Try These Little-Known Lawn Fertilization Hacks And Thank Us Later

Once upon a time, a lush, green, manicured grass lawn was only a concern for public figures and the ultra-wealthy in the United States. In the many decades since, the standard for an average American lawn has transformed from functional food plot to artfully curated grass museum. While there are rumblings of a collective desire to move away from this expectation and back toward a more ecologically friendly way of existing in nature, it will likely take decades to see any large-scale progress take place.

In the meantime, a healthy and well-maintained grass lawn is a requirement to exist peacefully within most American neighborhoods. If a lively lawn is your current goal, you'll need to know how to fertilize your lawn in order to reduce glowingly green results. For some, this means simply purchasing and applying a commercially prepared fertilizer. However, some of these fertilizers have potentially harmful chemicals mixed in that offer additional herbicidal or insecticidal properties. Using a DIY fertilizer hack can allow you to boost your lawn's growth naturally and inexpensively, but it does require you to do some prep. Consider these little-known lawn fertilization hacks before your next trip to the local lawn and garden center.

Make fertilizer out of garden comfrey leaves

Garden comfrey has the unique ability to make your soil healthier and act as an effective DIY fertilizer. Sometimes touted for its controversial medicinal properties, comfrey also boasts a robust nutritional profile. This plant is bursting with phosphorus, potassium, and nitrogen — all essential nutrients for plant growth.

It's important to note that there is a difference between garden comfrey and wild-growing comfrey. The former is much more nutrient-dense, containing nitrogen for grass growth, phosphorus for root growth, and potassium for drought and disease resistance — along with protein, B12, and vitamin C.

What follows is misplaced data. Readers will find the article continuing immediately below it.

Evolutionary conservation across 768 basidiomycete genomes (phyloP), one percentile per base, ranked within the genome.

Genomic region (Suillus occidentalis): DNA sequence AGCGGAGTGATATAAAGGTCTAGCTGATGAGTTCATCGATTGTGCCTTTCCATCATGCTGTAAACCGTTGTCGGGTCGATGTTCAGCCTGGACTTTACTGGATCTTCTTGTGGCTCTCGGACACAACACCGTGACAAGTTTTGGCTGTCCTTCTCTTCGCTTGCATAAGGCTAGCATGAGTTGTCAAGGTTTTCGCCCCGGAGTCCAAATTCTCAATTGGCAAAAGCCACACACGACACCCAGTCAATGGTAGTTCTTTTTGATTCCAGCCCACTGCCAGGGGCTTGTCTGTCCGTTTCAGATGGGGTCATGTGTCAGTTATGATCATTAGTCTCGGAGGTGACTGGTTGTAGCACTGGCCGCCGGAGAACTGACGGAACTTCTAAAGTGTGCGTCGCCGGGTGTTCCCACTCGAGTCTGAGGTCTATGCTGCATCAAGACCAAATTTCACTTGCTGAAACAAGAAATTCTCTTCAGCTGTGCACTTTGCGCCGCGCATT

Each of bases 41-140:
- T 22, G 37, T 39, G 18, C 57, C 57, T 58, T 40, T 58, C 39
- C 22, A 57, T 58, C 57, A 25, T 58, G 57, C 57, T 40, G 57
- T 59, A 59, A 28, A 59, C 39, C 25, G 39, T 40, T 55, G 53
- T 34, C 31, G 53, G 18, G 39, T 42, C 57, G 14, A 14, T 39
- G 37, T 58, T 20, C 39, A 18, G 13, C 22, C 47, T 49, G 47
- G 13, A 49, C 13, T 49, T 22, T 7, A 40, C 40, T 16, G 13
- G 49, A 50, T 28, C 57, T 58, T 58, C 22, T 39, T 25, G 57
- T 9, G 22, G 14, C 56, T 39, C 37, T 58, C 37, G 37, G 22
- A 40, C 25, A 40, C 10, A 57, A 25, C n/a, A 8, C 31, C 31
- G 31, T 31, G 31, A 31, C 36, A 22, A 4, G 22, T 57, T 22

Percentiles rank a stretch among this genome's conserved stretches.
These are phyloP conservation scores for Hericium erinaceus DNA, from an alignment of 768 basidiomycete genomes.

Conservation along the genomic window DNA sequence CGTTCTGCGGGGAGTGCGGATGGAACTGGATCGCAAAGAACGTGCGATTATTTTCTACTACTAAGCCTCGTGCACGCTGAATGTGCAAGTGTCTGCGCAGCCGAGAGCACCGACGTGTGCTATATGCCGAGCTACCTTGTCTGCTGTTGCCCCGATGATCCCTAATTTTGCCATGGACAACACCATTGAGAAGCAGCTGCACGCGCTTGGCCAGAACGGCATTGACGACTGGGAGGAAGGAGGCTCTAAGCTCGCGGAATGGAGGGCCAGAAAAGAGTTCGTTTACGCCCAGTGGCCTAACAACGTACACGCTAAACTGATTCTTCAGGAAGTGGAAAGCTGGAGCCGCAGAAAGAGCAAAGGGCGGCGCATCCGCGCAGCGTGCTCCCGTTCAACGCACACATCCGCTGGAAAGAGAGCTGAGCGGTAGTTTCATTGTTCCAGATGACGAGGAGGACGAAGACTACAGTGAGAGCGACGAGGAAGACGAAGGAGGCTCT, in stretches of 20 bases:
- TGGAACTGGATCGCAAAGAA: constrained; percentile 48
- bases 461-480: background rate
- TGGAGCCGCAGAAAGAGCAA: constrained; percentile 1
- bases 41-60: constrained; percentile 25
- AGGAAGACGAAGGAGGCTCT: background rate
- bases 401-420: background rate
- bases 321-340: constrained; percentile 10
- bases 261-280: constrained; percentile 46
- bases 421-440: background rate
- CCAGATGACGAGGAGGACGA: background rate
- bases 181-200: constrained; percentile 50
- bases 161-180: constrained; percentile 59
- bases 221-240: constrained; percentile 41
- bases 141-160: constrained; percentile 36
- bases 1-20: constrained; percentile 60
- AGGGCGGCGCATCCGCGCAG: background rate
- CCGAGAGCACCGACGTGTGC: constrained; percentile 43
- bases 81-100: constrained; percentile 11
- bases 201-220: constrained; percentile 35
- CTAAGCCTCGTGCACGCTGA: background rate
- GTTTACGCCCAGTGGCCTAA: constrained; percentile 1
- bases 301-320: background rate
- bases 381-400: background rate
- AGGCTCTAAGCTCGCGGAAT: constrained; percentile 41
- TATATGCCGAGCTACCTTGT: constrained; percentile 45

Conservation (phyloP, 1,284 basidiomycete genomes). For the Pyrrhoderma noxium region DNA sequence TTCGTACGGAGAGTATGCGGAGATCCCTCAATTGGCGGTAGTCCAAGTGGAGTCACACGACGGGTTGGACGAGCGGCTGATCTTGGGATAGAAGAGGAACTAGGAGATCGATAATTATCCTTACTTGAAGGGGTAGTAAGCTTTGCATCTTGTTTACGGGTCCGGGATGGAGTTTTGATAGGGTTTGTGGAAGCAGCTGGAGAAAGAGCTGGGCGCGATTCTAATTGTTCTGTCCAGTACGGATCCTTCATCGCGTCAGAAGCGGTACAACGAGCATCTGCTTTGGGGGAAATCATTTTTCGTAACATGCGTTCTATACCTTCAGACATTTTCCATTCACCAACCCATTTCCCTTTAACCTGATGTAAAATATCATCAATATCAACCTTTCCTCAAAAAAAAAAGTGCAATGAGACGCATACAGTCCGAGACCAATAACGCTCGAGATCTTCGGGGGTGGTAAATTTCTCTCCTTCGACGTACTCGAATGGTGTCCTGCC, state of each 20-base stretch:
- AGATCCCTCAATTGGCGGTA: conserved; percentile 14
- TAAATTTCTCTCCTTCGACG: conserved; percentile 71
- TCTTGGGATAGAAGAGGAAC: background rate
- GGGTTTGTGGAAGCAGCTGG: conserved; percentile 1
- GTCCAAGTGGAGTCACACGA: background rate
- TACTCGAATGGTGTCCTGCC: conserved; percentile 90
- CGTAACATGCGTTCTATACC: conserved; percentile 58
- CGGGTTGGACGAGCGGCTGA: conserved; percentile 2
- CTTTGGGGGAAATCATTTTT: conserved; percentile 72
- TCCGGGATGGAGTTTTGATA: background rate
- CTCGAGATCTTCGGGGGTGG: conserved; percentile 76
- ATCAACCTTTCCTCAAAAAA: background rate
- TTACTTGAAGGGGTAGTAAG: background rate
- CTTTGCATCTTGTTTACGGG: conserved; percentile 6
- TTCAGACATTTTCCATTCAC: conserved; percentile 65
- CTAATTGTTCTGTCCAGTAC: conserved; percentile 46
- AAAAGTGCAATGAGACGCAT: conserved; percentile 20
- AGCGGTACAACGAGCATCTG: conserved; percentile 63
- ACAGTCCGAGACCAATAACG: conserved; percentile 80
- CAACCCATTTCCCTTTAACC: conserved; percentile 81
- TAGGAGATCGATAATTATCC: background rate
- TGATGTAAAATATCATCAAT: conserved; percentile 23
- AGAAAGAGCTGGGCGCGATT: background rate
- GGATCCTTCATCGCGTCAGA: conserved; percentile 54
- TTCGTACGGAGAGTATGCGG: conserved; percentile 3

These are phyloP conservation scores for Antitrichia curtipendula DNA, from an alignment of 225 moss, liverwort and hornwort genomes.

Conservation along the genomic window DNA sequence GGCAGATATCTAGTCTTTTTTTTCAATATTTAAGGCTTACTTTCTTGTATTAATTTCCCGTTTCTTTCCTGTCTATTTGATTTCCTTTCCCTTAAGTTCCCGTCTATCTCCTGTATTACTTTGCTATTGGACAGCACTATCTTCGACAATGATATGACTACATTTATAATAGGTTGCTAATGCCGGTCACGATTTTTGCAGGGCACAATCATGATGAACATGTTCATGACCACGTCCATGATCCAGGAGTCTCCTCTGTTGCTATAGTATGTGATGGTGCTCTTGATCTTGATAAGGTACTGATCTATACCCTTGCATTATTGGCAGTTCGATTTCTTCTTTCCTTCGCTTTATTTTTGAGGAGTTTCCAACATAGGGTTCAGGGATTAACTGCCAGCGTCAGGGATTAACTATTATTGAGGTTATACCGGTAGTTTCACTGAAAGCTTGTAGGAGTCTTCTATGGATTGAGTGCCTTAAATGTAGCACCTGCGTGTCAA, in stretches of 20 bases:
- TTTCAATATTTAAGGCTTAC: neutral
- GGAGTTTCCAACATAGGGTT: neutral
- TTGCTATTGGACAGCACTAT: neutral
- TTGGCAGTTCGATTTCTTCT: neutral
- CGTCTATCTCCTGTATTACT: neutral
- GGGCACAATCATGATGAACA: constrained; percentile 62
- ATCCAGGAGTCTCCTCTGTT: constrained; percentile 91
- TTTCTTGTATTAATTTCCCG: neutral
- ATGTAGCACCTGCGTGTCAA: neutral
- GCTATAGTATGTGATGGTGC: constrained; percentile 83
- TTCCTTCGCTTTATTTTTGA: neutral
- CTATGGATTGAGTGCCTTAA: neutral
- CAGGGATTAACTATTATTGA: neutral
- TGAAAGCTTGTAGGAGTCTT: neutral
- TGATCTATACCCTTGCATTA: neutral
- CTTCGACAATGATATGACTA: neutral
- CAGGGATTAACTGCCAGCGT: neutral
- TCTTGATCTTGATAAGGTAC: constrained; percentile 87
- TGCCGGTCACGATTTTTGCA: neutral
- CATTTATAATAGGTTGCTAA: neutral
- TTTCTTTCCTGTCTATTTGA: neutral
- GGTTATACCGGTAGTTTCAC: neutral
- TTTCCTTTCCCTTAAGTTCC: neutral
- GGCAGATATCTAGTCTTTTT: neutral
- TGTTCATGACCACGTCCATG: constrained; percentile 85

Once your comfrey plants are well-established, all you need to do is steep about 1 quart of leaves in a covered 5-gallon bucket of water for two weeks to a month. Once the time is up, strain out the leaves and apply the fermented liquid to your lawn with a sprayer for an effective, super-inexpensive growth boost. 

Epsom salt helps balance your soil pH

You may have heard of using Epsom salt for sore throats and achy muscles or even discovered creative ways to use it around the house, but did you know it can also help fertilize your lawn? This affordable medicine cabinet staple contains iron for plant growth and magnesium sulfate for your soil's pH balance. Both iron and magnesium sulfate also boost your lawn's ability to readily absorb other nutrients. Sounds like the perfect naturally occurring mineral-based lawn treatment, right?

While Epsom salt can have major benefits for your grass, there are some potential downsides to consider. Excessive use of Epsom salt — or any form of magnesium — on your lawn can disrupt its nutrient balance, burn the surface of your grass, and create toxic runoff for nearby wildlife. This is especially true for lawns that have adequate magnesium levels before application. Your best bet is to test your soil for specific nutrient deficiencies before deciding which type of fertilizer to apply to your lawn.